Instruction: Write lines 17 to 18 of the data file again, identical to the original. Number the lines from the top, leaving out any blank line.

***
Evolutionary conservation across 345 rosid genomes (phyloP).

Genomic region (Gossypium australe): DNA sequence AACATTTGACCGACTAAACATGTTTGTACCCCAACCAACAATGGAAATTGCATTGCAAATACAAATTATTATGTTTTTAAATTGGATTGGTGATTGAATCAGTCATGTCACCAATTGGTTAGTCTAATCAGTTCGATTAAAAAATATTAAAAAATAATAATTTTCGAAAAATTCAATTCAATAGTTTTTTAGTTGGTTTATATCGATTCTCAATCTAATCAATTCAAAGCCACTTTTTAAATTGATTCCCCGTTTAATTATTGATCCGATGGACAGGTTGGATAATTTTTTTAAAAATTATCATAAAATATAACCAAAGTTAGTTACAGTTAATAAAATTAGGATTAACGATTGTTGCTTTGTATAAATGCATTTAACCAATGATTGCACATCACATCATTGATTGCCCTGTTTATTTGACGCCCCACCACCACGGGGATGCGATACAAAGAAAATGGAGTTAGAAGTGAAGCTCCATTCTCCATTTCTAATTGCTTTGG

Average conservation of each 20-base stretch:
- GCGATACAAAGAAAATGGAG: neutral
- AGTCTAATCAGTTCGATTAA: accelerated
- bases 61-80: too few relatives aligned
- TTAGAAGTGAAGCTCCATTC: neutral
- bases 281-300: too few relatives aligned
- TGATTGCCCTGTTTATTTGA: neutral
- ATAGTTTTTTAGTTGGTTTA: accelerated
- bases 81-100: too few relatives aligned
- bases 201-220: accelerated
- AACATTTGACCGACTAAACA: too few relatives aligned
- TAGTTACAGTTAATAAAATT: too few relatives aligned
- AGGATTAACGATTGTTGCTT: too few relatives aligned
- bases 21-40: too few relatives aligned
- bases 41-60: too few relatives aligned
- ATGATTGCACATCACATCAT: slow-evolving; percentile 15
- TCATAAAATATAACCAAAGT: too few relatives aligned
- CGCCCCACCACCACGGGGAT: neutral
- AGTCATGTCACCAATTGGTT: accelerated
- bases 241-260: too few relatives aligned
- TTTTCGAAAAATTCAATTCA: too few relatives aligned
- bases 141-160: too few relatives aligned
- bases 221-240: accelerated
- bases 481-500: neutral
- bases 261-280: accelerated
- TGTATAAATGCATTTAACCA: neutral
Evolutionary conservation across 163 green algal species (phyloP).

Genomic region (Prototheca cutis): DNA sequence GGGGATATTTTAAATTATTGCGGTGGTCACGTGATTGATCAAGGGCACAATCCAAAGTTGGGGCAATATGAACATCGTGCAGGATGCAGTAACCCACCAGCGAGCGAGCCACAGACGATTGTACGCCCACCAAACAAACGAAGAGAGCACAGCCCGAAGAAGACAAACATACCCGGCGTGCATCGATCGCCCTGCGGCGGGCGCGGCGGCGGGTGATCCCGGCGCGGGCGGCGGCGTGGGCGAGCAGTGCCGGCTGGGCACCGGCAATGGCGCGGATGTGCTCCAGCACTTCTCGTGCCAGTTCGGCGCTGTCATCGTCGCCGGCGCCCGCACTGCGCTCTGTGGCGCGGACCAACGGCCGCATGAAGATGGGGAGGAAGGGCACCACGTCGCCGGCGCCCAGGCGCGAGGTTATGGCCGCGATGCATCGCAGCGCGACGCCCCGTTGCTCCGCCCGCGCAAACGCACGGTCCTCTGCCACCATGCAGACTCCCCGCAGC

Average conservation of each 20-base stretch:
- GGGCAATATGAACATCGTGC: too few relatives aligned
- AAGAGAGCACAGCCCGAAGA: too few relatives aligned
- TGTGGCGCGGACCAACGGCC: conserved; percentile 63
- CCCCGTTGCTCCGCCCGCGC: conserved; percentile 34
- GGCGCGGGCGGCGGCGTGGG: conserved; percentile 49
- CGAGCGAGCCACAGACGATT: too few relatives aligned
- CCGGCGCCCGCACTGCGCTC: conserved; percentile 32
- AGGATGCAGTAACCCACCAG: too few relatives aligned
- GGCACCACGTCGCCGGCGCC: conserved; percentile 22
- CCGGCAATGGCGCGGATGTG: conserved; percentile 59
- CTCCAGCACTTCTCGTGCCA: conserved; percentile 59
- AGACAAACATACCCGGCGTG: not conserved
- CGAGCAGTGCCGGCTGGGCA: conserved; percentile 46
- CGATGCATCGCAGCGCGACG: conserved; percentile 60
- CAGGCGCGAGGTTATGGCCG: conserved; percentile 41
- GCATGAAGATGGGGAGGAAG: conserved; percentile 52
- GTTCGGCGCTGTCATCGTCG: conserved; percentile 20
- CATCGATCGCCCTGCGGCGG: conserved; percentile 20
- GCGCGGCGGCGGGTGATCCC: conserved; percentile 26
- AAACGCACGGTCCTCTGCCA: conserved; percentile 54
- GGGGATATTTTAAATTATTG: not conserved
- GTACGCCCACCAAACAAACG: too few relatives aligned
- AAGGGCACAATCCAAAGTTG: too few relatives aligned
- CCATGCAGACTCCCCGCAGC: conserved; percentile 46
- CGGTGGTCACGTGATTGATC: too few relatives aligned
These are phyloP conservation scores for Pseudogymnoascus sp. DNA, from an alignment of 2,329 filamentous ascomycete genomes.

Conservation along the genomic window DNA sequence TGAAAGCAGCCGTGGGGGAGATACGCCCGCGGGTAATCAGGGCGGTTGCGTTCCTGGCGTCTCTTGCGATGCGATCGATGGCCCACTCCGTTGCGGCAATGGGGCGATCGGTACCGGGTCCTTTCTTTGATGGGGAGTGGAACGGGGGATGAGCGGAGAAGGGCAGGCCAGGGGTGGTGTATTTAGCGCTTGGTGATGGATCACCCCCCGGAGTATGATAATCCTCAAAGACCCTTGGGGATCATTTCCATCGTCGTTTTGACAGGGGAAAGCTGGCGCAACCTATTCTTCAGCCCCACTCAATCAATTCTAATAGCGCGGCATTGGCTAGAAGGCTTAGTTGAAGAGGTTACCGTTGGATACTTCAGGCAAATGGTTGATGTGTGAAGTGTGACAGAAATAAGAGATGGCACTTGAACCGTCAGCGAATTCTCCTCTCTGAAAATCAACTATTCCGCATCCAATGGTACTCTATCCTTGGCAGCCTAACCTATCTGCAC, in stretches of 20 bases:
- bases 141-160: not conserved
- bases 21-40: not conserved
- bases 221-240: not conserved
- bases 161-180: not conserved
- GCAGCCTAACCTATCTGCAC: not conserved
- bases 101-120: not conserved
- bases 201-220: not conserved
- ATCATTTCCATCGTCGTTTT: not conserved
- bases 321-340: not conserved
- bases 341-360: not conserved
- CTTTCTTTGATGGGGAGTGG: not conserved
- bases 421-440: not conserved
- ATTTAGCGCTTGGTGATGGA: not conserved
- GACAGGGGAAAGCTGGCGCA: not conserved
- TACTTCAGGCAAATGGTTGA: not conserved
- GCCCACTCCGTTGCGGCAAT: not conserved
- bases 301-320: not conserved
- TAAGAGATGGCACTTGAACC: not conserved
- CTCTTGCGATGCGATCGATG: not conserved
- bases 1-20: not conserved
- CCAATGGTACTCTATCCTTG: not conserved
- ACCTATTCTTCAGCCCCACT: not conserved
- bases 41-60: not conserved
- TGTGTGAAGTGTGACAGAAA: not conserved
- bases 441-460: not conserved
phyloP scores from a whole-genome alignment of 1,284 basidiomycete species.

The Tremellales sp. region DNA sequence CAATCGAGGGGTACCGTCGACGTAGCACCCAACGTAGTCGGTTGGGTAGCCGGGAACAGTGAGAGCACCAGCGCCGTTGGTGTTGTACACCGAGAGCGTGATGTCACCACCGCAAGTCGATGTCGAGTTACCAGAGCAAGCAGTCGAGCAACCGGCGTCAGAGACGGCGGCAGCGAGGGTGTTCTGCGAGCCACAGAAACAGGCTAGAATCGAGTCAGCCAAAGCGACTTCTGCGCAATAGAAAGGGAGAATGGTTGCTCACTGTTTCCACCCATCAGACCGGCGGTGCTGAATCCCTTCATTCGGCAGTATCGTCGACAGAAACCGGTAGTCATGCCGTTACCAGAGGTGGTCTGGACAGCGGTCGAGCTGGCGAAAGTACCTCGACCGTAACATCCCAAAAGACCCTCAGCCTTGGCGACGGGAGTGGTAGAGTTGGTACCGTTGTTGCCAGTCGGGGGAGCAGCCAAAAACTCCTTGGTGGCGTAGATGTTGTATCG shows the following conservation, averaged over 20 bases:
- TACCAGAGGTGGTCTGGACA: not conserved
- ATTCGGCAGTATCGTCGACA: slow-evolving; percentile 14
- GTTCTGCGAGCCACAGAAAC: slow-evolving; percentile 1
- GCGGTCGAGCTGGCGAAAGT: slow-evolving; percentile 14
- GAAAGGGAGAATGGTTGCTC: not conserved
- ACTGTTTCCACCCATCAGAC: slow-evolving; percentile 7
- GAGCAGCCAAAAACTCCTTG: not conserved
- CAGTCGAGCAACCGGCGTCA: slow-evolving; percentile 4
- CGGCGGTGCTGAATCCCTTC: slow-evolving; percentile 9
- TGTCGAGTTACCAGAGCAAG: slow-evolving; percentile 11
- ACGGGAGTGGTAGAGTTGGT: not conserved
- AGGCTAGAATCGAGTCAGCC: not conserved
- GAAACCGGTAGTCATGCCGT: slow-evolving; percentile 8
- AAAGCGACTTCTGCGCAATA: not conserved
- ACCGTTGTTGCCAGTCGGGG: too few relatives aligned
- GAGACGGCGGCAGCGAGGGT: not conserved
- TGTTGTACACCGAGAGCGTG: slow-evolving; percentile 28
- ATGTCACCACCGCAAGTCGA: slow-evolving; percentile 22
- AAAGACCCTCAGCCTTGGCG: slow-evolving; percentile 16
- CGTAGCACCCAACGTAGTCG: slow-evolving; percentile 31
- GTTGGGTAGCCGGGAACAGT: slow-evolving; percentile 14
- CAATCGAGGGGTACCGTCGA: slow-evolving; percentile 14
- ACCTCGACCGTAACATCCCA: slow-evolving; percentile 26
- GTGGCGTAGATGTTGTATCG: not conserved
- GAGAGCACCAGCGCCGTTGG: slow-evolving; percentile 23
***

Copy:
- bases 41-60: too few relatives aligned
- ATGATTGCACATCACATCAT: slow-evolving; percentile 15